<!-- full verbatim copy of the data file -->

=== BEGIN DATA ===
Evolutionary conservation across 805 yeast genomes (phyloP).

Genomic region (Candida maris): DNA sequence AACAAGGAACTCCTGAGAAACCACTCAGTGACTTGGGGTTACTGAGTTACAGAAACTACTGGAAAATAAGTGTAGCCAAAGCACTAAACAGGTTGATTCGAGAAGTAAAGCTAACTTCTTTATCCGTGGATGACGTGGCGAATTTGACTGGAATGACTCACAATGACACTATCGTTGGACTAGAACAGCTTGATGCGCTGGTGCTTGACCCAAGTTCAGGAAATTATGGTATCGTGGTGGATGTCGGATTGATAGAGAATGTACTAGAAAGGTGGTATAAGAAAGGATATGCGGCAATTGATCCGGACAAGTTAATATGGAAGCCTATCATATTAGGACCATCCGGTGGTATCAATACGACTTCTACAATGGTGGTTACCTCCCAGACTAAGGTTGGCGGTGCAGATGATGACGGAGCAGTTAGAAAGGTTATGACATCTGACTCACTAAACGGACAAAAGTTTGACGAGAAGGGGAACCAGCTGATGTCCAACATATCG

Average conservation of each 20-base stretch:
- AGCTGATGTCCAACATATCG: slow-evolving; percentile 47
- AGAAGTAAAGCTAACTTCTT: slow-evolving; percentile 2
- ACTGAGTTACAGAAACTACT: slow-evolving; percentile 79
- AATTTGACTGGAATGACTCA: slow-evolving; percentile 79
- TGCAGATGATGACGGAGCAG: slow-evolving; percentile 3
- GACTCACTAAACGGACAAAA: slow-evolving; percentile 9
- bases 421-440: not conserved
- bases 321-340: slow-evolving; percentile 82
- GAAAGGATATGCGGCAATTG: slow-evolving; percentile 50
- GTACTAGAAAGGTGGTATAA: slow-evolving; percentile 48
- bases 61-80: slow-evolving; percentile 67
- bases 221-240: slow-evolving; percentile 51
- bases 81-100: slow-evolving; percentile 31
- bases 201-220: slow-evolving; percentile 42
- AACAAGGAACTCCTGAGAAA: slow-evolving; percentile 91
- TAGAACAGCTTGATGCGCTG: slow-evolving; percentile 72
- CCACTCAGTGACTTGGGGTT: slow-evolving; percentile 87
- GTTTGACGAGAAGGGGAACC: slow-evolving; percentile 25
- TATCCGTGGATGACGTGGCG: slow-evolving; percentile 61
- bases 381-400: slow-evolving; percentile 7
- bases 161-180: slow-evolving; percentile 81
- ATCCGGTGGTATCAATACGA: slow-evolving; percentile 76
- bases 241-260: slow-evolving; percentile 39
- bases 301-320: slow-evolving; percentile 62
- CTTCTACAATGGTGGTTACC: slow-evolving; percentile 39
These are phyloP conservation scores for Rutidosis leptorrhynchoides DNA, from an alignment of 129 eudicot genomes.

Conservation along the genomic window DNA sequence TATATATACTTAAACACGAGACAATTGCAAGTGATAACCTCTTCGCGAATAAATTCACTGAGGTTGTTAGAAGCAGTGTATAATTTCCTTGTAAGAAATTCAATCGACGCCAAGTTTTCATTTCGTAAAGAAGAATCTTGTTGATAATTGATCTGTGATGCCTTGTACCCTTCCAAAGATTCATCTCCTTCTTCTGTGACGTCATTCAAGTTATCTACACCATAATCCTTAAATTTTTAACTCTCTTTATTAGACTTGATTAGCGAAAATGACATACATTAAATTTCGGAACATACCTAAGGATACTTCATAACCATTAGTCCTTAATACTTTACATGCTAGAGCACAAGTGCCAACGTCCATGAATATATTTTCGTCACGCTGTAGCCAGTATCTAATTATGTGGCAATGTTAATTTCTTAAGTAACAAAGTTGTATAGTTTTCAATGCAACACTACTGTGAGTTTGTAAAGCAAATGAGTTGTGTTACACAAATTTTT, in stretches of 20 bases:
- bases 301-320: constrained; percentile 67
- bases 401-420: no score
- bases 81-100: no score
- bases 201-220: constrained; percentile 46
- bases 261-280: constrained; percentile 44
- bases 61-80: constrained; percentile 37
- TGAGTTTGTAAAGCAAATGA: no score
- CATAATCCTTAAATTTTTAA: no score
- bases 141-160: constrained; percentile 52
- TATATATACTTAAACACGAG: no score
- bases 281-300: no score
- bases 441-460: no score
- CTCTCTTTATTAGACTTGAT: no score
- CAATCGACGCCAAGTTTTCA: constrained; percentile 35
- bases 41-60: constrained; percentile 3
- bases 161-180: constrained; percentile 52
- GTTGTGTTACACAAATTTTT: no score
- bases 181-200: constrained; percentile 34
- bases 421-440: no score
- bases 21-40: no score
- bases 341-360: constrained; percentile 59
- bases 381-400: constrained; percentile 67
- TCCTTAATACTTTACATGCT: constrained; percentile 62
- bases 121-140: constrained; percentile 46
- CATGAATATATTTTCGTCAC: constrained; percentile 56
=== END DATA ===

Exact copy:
Evolutionary conservation across 805 yeast genomes (phyloP).

Genomic region (Candida maris): DNA sequence AACAAGGAACTCCTGAGAAACCACTCAGTGACTTGGGGTTACTGAGTTACAGAAACTACTGGAAAATAAGTGTAGCCAAAGCACTAAACAGGTTGATTCGAGAAGTAAAGCTAACTTCTTTATCCGTGGATGACGTGGCGAATTTGACTGGAATGACTCACAATGACACTATCGTTGGACTAGAACAGCTTGATGCGCTGGTGCTTGACCCAAGTTCAGGAAATTATGGTATCGTGGTGGATGTCGGATTGATAGAGAATGTACTAGAAAGGTGGTATAAGAAAGGATATGCGGCAATTGATCCGGACAAGTTAATATGGAAGCCTATCATATTAGGACCATCCGGTGGTATCAATACGACTTCTACAATGGTGGTTACCTCCCAGACTAAGGTTGGCGGTGCAGATGATGACGGAGCAGTTAGAAAGGTTATGACATCTGACTCACTAAACGGACAAAAGTTTGACGAGAAGGGGAACCAGCTGATGTCCAACATATCG

Average conservation of each 20-base stretch:
- AGCTGATGTCCAACATATCG: slow-evolving; percentile 47
- AGAAGTAAAGCTAACTTCTT: slow-evolving; percentile 2
- ACTGAGTTACAGAAACTACT: slow-evolving; percentile 79
- AATTTGACTGGAATGACTCA: slow-evolving; percentile 79
- TGCAGATGATGACGGAGCAG: slow-evolving; percentile 3
- GACTCACTAAACGGACAAAA: slow-evolving; percentile 9
- bases 421-440: not conserved
- bases 321-340: slow-evolving; percentile 82
- GAAAGGATATGCGGCAATTG: slow-evolving; percentile 50
- GTACTAGAAAGGTGGTATAA: slow-evolving; percentile 48
- bases 61-80: slow-evolving; percentile 67
- bases 221-240: slow-evolving; percentile 51
- bases 81-100: slow-evolving; percentile 31
- bases 201-220: slow-evolving; percentile 42
- AACAAGGAACTCCTGAGAAA: slow-evolving; percentile 91
- TAGAACAGCTTGATGCGCTG: slow-evolving; percentile 72
- CCACTCAGTGACTTGGGGTT: slow-evolving; percentile 87
- GTTTGACGAGAAGGGGAACC: slow-evolving; percentile 25
- TATCCGTGGATGACGTGGCG: slow-evolving; percentile 61
- bases 381-400: slow-evolving; percentile 7
- bases 161-180: slow-evolving; percentile 81
- ATCCGGTGGTATCAATACGA: slow-evolving; percentile 76
- bases 241-260: slow-evolving; percentile 39
- bases 301-320: slow-evolving; percentile 62
- CTTCTACAATGGTGGTTACC: slow-evolving; percentile 39
These are phyloP conservation scores for Rutidosis leptorrhynchoides DNA, from an alignment of 129 eudicot genomes.

Conservation along the genomic window DNA sequence TATATATACTTAAACACGAGACAATTGCAAGTGATAACCTCTTCGCGAATAAATTCACTGAGGTTGTTAGAAGCAGTGTATAATTTCCTTGTAAGAAATTCAATCGACGCCAAGTTTTCATTTCGTAAAGAAGAATCTTGTTGATAATTGATCTGTGATGCCTTGTACCCTTCCAAAGATTCATCTCCTTCTTCTGTGACGTCATTCAAGTTATCTACACCATAATCCTTAAATTTTTAACTCTCTTTATTAGACTTGATTAGCGAAAATGACATACATTAAATTTCGGAACATACCTAAGGATACTTCATAACCATTAGTCCTTAATACTTTACATGCTAGAGCACAAGTGCCAACGTCCATGAATATATTTTCGTCACGCTGTAGCCAGTATCTAATTATGTGGCAATGTTAATTTCTTAAGTAACAAAGTTGTATAGTTTTCAATGCAACACTACTGTGAGTTTGTAAAGCAAATGAGTTGTGTTACACAAATTTTT, in stretches of 20 bases:
- bases 301-320: constrained; percentile 67
- bases 401-420: no score
- bases 81-100: no score
- bases 201-220: constrained; percentile 46
- bases 261-280: constrained; percentile 44
- bases 61-80: constrained; percentile 37
- TGAGTTTGTAAAGCAAATGA: no score
- CATAATCCTTAAATTTTTAA: no score
- bases 141-160: constrained; percentile 52
- TATATATACTTAAACACGAG: no score
- bases 281-300: no score
- bases 441-460: no score
- CTCTCTTTATTAGACTTGAT: no score
- CAATCGACGCCAAGTTTTCA: constrained; percentile 35
- bases 41-60: constrained; percentile 3
- bases 161-180: constrained; percentile 52
- GTTGTGTTACACAAATTTTT: no score
- bases 181-200: constrained; percentile 34
- bases 421-440: no score
- bases 21-40: no score
- bases 341-360: constrained; percentile 59
- bases 381-400: constrained; percentile 67
- TCCTTAATACTTTACATGCT: constrained; percentile 62
- bases 121-140: constrained; percentile 46
- CATGAATATATTTTCGTCAC: constrained; percentile 56